And secondly, the area of tapas bars and stands, the big development following the refurbishment at the beginning of this century. Another innovation was the creation of outdoor terraces around the building’s perimeter which have converted it into a mecca for people who want to enjoy the best of Málaga’s typical food.
Everything lies under the gaze of an enormous stained-glass window depicting Málaga port and the sixteenth-century city, located on the opposite façade to the central portico.
Stands in the Atarazanas market
You’ll find everything and more at Atarazanas market in Málaga from everyday food basics to a more gourmet selection. Just let your instinct and common sense be your guide. In general, the busiest stands are popular thanks to the quality of their produce or because they’re the best value for money.
Below are some recommended market stands and the star products sold at each:
- El Ruina: Specialises in Málaga prawns and lobsters.
- Ernesto: This fruit and vegetable stand also has a wide range of seasonal mushrooms, including truffles.
- El Reloj: Specialises in Málaga almonds but also sells sweets, nuts and even salted cod.
- Aceitunas y encurtidos Bravo: As its name suggests, it specialises in olives and pickles but also has all types of salted foods on offer.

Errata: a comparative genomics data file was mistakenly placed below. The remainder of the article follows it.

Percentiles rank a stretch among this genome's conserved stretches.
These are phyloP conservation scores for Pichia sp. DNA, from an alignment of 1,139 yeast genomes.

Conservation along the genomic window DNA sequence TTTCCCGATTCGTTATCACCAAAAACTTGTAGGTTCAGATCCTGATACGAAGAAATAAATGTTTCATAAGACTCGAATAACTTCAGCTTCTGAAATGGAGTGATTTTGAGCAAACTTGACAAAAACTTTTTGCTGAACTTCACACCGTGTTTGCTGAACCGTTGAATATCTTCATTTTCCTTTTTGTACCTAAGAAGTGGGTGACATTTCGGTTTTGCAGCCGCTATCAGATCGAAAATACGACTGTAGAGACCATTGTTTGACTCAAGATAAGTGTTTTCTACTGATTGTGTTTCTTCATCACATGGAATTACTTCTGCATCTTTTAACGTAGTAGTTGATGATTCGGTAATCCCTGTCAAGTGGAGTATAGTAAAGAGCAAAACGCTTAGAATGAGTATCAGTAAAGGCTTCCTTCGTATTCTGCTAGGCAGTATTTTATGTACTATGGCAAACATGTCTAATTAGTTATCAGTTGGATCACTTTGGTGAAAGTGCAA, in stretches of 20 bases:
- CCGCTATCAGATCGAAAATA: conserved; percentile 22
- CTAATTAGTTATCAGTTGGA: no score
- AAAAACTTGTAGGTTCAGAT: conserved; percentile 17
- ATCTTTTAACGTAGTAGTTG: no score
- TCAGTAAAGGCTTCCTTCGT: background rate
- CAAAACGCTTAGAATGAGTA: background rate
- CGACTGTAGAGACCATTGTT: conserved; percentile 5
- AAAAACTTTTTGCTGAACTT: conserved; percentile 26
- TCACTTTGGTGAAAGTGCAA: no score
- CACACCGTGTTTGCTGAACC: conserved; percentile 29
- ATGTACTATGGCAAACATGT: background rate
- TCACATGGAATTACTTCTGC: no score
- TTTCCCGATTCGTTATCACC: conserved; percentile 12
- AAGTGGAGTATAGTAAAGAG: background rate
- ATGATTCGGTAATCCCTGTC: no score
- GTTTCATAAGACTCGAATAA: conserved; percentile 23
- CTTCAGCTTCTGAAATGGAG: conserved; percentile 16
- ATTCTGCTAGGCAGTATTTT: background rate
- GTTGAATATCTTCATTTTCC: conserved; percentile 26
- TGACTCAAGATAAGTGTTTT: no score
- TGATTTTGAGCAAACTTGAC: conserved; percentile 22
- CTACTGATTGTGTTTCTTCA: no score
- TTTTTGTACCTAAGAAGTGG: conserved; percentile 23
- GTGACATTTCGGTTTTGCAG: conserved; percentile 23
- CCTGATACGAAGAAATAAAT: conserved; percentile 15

- Juani: Top quality fruit and vegetables. This stand is one of the Atarazanas market’s big spectacles thanks to its colourful display of produce.
Eating in Atarazanas market
As we mentioned above, various bars were created following the recent refurbishment of the Atarazanas market and you can now enjoy tapas made from the produce on sale under the same roof. Some of the highlights are:
- Café-Bar Mercado Atarazanas: The first bar to open in this space. It specialises in tapas and portions of fried fish. They have a similar establishment in the Carmen market.
- Casa Guirado: Fried fish, seafood and some creative touches, such as black rice croquettes.
- El Cartuchito: The name refers to the waxed paper cone in which portions of fried fish are traditionally served. It has a bar and terrace.
There are also a large number of nearby bars that use food bought in the market to serve highly authentic tapas dishes and full portions. Good examples are:
- Los Pueblos (Atarazanas, 15): Baby squid, anchovies, fried fish in general and also generous portions of octopus. The perfect spot for people who like to enjoy good produce served just as it is.
- El Marisquero (Olózaga, 7): Those who visit this place regularly enjoy not only seafood but also other produce from the sea and land. Although their real star dishes are prawns and smooth clams.
- Marisquería El Yerno (Plaza Arriola, 12): Portions of fried squid or smooth clams are highly recommended. Truly delicious.
Information of interest
How to arrive
- On foot: Málaga’s Mercado de Atarazanas is just five minutes’ walk from Plaza de la Marina and ten minutes’ walk from the Cathedral.
- By bus: Routes 2 and 10 (Atarazanas stop) and 36 (Plaza de Arriola stop).
- By train: Cercanías (Málaga Centro station).
- The Atarazanas market opens from Monday to Saturday from 8:00 AM to 2:00 PM.